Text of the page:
*Quick disclaimer: These tips are solely tips, and while they may have worked for me, they may not work for everyone. Always make sure that you see a doctor during your weight loss plan, to make sure that you are doing what is right for your body.
So with that, here's Part 1!
Consumption of protein goes beyond physical appearance and muscular strength, whether you are aiming to loose weight, gain weight, or maintain your weight. Protein is an important component for all body types; it contains 22 amino acids, which are well known as the building blocks of life. Without protein, our bodies would not be able to get essential oxygen or grow and repair muscles and organs. It is an essential nutrient that we need in large quantities. It is recommended that your protein intake be anywhere from 10-30 percent of your total daily calorie consumption.
In weight loss, protein has been proven to help control hunger. That is why there are so many "high protein" diets. Protein sends a signal to your brain that will diminish your hunger pains. It also helps accelerate your metabolism to help conserve your muscle mass. For diabetics, adequate protein intake helps slow down the sudden "ups and down" of blood sugar levels.
Of course, when you talk about food, there are foods that are high in protein, but there are also foods that are high in protein but may also be high in other areas that you don't want them to be such as saturated fats. Here is a small list of protein rich foods that have been recommended by doctors for years (includes how many and how much protein):
- egg whites- 7 whites= 25 grams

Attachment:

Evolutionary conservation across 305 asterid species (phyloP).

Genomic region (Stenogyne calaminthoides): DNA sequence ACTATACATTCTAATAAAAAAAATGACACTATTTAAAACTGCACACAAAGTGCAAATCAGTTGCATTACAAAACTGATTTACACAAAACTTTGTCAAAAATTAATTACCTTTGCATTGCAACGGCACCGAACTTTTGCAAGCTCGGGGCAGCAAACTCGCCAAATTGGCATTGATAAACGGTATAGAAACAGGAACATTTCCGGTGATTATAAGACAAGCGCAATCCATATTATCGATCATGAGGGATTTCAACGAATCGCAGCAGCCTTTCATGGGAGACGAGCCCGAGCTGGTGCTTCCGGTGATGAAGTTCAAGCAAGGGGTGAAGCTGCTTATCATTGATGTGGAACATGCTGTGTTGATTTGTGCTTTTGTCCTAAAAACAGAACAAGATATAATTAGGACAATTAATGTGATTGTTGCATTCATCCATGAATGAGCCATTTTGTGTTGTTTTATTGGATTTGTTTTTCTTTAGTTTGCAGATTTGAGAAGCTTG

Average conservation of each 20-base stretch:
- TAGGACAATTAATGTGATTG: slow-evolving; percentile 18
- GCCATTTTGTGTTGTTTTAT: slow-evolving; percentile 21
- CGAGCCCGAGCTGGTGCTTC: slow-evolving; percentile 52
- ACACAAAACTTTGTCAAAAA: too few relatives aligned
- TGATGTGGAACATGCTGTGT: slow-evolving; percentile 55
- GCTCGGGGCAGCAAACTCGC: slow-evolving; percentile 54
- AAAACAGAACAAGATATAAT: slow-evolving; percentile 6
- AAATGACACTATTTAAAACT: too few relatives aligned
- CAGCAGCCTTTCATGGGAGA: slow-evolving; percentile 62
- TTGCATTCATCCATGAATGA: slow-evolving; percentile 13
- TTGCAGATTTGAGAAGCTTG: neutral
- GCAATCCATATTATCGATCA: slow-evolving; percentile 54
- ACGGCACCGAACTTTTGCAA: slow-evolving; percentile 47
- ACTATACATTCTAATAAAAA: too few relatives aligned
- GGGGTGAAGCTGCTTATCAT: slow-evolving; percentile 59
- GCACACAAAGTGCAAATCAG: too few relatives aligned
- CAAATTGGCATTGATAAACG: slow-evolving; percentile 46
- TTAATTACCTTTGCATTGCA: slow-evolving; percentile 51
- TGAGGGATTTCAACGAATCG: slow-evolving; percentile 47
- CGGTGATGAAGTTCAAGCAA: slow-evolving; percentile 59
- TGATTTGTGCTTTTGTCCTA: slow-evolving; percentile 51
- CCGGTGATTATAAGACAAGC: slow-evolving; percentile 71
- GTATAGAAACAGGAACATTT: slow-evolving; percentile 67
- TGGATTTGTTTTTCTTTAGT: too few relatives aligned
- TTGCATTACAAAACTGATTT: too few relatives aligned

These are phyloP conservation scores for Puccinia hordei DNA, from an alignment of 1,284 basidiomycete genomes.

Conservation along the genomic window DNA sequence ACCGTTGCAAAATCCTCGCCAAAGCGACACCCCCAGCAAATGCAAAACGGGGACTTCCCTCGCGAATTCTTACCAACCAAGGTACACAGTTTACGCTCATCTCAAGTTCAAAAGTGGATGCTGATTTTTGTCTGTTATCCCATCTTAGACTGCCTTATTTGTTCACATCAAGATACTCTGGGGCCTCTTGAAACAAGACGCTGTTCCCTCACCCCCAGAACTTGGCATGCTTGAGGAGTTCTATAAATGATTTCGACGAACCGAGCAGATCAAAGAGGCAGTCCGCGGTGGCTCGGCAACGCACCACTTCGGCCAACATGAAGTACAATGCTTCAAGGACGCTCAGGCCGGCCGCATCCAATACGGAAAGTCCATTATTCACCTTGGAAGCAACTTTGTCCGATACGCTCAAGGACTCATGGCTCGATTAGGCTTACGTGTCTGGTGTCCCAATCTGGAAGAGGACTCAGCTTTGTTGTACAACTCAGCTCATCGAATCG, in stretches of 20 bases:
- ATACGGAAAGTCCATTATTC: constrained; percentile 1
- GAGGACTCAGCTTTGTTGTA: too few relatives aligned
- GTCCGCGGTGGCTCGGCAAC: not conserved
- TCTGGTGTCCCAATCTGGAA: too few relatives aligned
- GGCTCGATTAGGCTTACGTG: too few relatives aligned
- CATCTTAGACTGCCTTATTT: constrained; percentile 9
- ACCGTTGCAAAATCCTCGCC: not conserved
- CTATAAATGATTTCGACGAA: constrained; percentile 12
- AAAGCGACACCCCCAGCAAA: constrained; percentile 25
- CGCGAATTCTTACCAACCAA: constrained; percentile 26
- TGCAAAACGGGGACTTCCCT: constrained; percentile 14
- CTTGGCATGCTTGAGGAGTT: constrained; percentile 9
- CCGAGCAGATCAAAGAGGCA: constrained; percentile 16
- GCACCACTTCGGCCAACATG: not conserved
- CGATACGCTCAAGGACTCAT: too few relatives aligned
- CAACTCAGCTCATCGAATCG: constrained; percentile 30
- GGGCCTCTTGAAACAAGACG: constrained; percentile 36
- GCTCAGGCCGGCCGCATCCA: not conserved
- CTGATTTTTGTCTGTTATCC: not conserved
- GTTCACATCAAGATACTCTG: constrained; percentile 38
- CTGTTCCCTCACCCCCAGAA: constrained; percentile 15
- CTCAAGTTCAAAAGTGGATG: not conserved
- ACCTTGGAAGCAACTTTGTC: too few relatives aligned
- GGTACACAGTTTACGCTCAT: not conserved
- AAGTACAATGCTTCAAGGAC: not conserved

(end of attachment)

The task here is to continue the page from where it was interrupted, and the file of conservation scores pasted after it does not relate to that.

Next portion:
- cottage cheese (fat free)-1 cup= 28 grams
- fat free yogurt (sugar free)- 6oz= 5 grams
- fat free milk- 1 cup= 10 grams
- chicken breast- 3oz. cooked= 25 grams
- turkey breast- 3oz. cooked= 25 grams
- shrimp, lobster, or crab- 4oz cooked= 22-24 grams
- tuna- 4oz packed in water=27 grams
- beans (black, pintos, etc.)- 1/2 cup cooked= 7 grams
- lentils- 1/2 cup cooked= 9 grams
- tofu-1/4 piece= 7 grams
- soy bacon- 4 slices= 21 grams
- whole wheat bread- 1 slice= 3-5 grams
Again, no matter what your goal is, it is essential to consume a good amount of protein per day. You will need to intake no less than 10% of your total caloric intake as protien. As I mentioned before, it is recommended that you consume 10-30% of your total caloric intake per day. Here's an example of one plan I followed for a week:
Total Calories per day=1500
Breakfast= 1 unit of protein and one fruit. I ate 7 egg whites and 1/2 of a grapefruit.
Morning snack= 1 protien snack. I had 1/2 cup of roasted soy nuts.
Lunch= 1 unit of protein+ 2 veggies+ salad+ 1 grain + 1 fruit. I ate one 6oz chicken breast with 2 cups corn, 1/2 cup whole grain rice, 1 large orange, and 4 cups mixed greens with light italian dressing.
Afternoon snack= 1 protien snack and one fruit. Again, I had 1/2 cup of roasted soy nuts, but I also had one medium sized apple (I'm partial to Gala's and Fuji's!!)
Dinner=- 2 units of protien + 2 veggies+ salad+ 1 grain + 1 fruit. I enjoyed an 8oz fillet of sole with a light teriyaki sauce, 1 cup of steamed spinach and one cup of steamed carrots, 1/2 cup of whole grain rice, 1 cup of sliced cantelope, and 2 cups of mixed greens with a light balsamic vinagrette.
I followed this 1500 calorie plan, which also focuses on protien, for one week, and I actually lost 5 lbs. I didn't feel as hungry as I normal do, which is one thing that eating protein is supposed to help do. But because I did that in the beginning of my weight loss trek, I didn't last too long. I actually needed to intake more calories because I was also going to the gym daily. Your intake will vary depending on your lifestyle. But remember, make sure you doctor knows.